Detail of 1925 aerial photo with labels added. Click to enlarge.

Meanwhile, John A. Jennings was busily trying to find a way to salvage some aspect of the Willamette River swimming tradition and the market niche he had created with Windemuth, announcing bold plans to build a giant swimming tank on the north end of the island.

From The Oregonian, May 24, 1925

But Jennings’ vision was never fully realized: he died of a heart attack in April 1927. Some small related buildings existed on the island then, and the new bridge loomed overhead just downstream. The fate of the actual structure of floating Windemuth was never reported on.

The view from the new bridge down to the former much-loved site of lost Windemuth was a painful a reminder of what had been. This letter writer to the Oregon Journal was tired of looking at it and ready to move on to the next chapter:

From the Oregon Journal, July 10, 1928

100-year-old photos offer a fresh look at the Willamette River in downtown Portland

We’ve been helping a long-time Northeast Portland family sort through their 100-year-old photo albums to identify some mystery locations and develop context about important family places. We love working with old photos (there’s a whole category here on the blog called Photo Detective dedicated to the topic which we think makes interesting reading and looking).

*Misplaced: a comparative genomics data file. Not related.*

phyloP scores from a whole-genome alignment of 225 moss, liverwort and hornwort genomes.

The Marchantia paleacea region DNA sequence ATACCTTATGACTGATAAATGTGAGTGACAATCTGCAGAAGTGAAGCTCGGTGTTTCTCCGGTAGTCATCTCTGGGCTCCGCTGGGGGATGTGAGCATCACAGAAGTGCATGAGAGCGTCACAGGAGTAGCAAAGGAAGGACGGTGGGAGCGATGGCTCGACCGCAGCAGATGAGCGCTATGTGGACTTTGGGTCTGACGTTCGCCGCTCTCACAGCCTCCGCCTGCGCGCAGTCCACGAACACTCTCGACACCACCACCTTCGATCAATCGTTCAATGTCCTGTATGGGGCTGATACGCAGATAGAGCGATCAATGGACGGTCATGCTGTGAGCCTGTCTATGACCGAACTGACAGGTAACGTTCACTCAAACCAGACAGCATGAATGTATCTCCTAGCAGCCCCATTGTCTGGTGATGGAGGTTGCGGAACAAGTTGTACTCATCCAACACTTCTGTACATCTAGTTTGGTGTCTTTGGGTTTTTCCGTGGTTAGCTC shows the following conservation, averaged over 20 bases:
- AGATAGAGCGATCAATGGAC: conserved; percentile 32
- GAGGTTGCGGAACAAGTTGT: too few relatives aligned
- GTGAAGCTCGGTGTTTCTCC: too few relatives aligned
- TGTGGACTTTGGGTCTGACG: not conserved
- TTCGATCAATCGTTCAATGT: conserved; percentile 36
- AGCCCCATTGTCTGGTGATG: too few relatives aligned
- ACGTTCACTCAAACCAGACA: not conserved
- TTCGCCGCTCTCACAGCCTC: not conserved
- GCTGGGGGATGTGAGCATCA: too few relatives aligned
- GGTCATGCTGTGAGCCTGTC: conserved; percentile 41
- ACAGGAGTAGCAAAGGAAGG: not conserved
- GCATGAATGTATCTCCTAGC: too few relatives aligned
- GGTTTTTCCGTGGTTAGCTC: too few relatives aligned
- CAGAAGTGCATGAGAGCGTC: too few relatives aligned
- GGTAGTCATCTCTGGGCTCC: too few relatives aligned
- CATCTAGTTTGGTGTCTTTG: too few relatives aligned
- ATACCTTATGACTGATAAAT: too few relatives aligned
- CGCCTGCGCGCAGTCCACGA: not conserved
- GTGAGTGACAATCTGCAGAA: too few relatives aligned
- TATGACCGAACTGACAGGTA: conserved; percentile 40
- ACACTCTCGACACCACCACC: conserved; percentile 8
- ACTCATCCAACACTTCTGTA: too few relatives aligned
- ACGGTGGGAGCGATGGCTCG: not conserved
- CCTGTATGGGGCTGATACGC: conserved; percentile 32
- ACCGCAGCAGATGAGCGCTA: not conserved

100 years ago, this family loved to play outside and one of their favorite places was the Willamette River between Swan Island and Oak Grove. Like so many young Portlanders of that era, their key to exploring these places was a canoe.

Departing from The Favorite Boathouse under the west end of the old Morrison Bridge, a swing bridge built in 1905 that was replaced in 1958 by the bridge we know today. In the photo above looking to the east, the eastern span of the old bridge is swung open to allow heavy river traffic to pass.

Along with front-porch moments of young families, babies and World War 1 soldiers returning home to Northeast Portland, the albums contain pages and pages of river adventures from the summer of 1919. Since we are frequently in the same waters by kayak and canoe, finding these glimpses struck close to home and got us wondering about the connection between Portlanders and the Willamette 100 years ago. These young people clearly were connected with their river, which looks to have connected them with each other in the special way that rivers do.

A boathouse on the west bank of the Willamette just south of the Morrison Bridge seemed to be at the heart of many adventures, a place appropriately called “The Favorite Boathouse.”

A look through the Oregon Journal and The Oregonian during these years opens a window into just how many young Portlanders took to local waters by canoe. At the time, Ross Island and Swan Island were outposts for recreation (and Swan Island was still very much an island). In 1916, both were destinations for organized outdoor recreation.

From the Oregon Journal, April 20, 1916.

From The Oregonian, April 25, 1921